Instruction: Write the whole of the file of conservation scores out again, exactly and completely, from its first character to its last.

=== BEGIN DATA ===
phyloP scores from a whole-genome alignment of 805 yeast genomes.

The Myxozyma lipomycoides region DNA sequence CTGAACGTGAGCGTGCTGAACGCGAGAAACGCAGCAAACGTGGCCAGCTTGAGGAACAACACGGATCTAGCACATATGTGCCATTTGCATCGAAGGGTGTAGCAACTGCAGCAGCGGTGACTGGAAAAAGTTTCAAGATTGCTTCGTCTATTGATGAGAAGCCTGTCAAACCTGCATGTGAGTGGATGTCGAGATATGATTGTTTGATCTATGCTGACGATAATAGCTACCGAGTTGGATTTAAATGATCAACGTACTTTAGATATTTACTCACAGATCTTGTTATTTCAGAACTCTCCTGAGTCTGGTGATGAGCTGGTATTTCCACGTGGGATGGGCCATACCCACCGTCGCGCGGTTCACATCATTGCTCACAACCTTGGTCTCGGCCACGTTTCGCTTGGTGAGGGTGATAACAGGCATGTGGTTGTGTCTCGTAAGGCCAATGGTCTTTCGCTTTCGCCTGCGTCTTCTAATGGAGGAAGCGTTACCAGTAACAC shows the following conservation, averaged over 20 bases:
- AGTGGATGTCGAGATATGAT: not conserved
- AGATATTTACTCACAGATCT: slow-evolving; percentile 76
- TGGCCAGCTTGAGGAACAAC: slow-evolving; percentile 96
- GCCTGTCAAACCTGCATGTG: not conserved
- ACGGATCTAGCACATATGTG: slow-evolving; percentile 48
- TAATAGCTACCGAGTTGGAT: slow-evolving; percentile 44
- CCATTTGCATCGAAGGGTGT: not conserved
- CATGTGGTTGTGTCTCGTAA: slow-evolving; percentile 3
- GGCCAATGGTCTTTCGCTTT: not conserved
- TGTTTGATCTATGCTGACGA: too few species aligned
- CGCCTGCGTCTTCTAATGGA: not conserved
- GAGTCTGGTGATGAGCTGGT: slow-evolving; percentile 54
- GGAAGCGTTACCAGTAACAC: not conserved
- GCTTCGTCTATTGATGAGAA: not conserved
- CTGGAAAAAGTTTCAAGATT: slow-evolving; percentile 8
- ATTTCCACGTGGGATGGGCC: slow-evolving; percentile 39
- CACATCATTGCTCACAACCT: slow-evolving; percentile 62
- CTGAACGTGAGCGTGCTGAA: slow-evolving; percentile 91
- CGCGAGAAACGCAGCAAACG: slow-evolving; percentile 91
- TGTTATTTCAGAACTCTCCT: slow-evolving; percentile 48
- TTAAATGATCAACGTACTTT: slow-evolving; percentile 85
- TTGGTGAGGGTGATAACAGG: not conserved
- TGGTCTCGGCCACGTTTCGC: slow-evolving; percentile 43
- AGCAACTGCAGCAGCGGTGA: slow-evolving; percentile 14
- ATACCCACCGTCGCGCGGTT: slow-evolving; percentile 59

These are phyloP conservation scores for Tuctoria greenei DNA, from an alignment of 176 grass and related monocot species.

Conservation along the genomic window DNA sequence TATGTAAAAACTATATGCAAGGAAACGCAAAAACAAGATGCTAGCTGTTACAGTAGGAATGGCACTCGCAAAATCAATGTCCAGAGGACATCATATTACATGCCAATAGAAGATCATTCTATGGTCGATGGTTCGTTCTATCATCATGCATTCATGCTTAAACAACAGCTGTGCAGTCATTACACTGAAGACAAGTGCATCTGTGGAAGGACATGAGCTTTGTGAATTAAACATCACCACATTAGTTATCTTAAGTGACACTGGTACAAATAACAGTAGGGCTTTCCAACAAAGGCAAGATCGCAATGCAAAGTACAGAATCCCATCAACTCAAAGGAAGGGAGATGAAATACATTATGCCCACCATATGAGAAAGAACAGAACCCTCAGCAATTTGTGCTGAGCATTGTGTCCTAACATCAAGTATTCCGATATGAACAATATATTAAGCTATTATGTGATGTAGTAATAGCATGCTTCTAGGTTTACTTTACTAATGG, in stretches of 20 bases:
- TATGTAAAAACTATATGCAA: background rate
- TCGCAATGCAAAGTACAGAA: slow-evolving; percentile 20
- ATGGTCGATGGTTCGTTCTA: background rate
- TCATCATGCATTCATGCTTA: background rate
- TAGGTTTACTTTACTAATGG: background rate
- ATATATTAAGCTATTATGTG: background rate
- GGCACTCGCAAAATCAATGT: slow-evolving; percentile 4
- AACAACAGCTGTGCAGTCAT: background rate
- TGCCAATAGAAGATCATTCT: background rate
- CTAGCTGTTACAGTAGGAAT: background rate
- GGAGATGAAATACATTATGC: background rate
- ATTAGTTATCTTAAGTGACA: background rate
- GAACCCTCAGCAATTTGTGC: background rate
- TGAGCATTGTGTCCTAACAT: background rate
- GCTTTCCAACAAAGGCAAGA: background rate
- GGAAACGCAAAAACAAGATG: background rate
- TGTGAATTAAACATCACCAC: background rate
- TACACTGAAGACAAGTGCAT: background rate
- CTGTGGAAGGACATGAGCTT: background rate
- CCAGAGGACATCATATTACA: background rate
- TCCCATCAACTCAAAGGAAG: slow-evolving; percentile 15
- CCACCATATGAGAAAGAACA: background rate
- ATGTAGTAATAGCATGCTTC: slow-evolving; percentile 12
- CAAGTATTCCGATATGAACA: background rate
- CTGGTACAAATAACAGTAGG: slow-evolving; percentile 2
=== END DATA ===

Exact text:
phyloP scores from a whole-genome alignment of 805 yeast genomes.

The Myxozyma lipomycoides region DNA sequence CTGAACGTGAGCGTGCTGAACGCGAGAAACGCAGCAAACGTGGCCAGCTTGAGGAACAACACGGATCTAGCACATATGTGCCATTTGCATCGAAGGGTGTAGCAACTGCAGCAGCGGTGACTGGAAAAAGTTTCAAGATTGCTTCGTCTATTGATGAGAAGCCTGTCAAACCTGCATGTGAGTGGATGTCGAGATATGATTGTTTGATCTATGCTGACGATAATAGCTACCGAGTTGGATTTAAATGATCAACGTACTTTAGATATTTACTCACAGATCTTGTTATTTCAGAACTCTCCTGAGTCTGGTGATGAGCTGGTATTTCCACGTGGGATGGGCCATACCCACCGTCGCGCGGTTCACATCATTGCTCACAACCTTGGTCTCGGCCACGTTTCGCTTGGTGAGGGTGATAACAGGCATGTGGTTGTGTCTCGTAAGGCCAATGGTCTTTCGCTTTCGCCTGCGTCTTCTAATGGAGGAAGCGTTACCAGTAACAC shows the following conservation, averaged over 20 bases:
- AGTGGATGTCGAGATATGAT: not conserved
- AGATATTTACTCACAGATCT: slow-evolving; percentile 76
- TGGCCAGCTTGAGGAACAAC: slow-evolving; percentile 96
- GCCTGTCAAACCTGCATGTG: not conserved
- ACGGATCTAGCACATATGTG: slow-evolving; percentile 48
- TAATAGCTACCGAGTTGGAT: slow-evolving; percentile 44
- CCATTTGCATCGAAGGGTGT: not conserved
- CATGTGGTTGTGTCTCGTAA: slow-evolving; percentile 3
- GGCCAATGGTCTTTCGCTTT: not conserved
- TGTTTGATCTATGCTGACGA: too few species aligned
- CGCCTGCGTCTTCTAATGGA: not conserved
- GAGTCTGGTGATGAGCTGGT: slow-evolving; percentile 54
- GGAAGCGTTACCAGTAACAC: not conserved
- GCTTCGTCTATTGATGAGAA: not conserved
- CTGGAAAAAGTTTCAAGATT: slow-evolving; percentile 8
- ATTTCCACGTGGGATGGGCC: slow-evolving; percentile 39
- CACATCATTGCTCACAACCT: slow-evolving; percentile 62
- CTGAACGTGAGCGTGCTGAA: slow-evolving; percentile 91
- CGCGAGAAACGCAGCAAACG: slow-evolving; percentile 91
- TGTTATTTCAGAACTCTCCT: slow-evolving; percentile 48
- TTAAATGATCAACGTACTTT: slow-evolving; percentile 85
- TTGGTGAGGGTGATAACAGG: not conserved
- TGGTCTCGGCCACGTTTCGC: slow-evolving; percentile 43
- AGCAACTGCAGCAGCGGTGA: slow-evolving; percentile 14
- ATACCCACCGTCGCGCGGTT: slow-evolving; percentile 59

These are phyloP conservation scores for Tuctoria greenei DNA, from an alignment of 176 grass and related monocot species.

Conservation along the genomic window DNA sequence TATGTAAAAACTATATGCAAGGAAACGCAAAAACAAGATGCTAGCTGTTACAGTAGGAATGGCACTCGCAAAATCAATGTCCAGAGGACATCATATTACATGCCAATAGAAGATCATTCTATGGTCGATGGTTCGTTCTATCATCATGCATTCATGCTTAAACAACAGCTGTGCAGTCATTACACTGAAGACAAGTGCATCTGTGGAAGGACATGAGCTTTGTGAATTAAACATCACCACATTAGTTATCTTAAGTGACACTGGTACAAATAACAGTAGGGCTTTCCAACAAAGGCAAGATCGCAATGCAAAGTACAGAATCCCATCAACTCAAAGGAAGGGAGATGAAATACATTATGCCCACCATATGAGAAAGAACAGAACCCTCAGCAATTTGTGCTGAGCATTGTGTCCTAACATCAAGTATTCCGATATGAACAATATATTAAGCTATTATGTGATGTAGTAATAGCATGCTTCTAGGTTTACTTTACTAATGG, in stretches of 20 bases:
- TATGTAAAAACTATATGCAA: background rate
- TCGCAATGCAAAGTACAGAA: slow-evolving; percentile 20
- ATGGTCGATGGTTCGTTCTA: background rate
- TCATCATGCATTCATGCTTA: background rate
- TAGGTTTACTTTACTAATGG: background rate
- ATATATTAAGCTATTATGTG: background rate
- GGCACTCGCAAAATCAATGT: slow-evolving; percentile 4
- AACAACAGCTGTGCAGTCAT: background rate
- TGCCAATAGAAGATCATTCT: background rate
- CTAGCTGTTACAGTAGGAAT: background rate
- GGAGATGAAATACATTATGC: background rate
- ATTAGTTATCTTAAGTGACA: background rate
- GAACCCTCAGCAATTTGTGC: background rate
- TGAGCATTGTGTCCTAACAT: background rate
- GCTTTCCAACAAAGGCAAGA: background rate
- GGAAACGCAAAAACAAGATG: background rate
- TGTGAATTAAACATCACCAC: background rate
- TACACTGAAGACAAGTGCAT: background rate
- CTGTGGAAGGACATGAGCTT: background rate
- CCAGAGGACATCATATTACA: background rate
- TCCCATCAACTCAAAGGAAG: slow-evolving; percentile 15
- CCACCATATGAGAAAGAACA: background rate
- ATGTAGTAATAGCATGCTTC: slow-evolving; percentile 12
- CAAGTATTCCGATATGAACA: background rate
- CTGGTACAAATAACAGTAGG: slow-evolving; percentile 2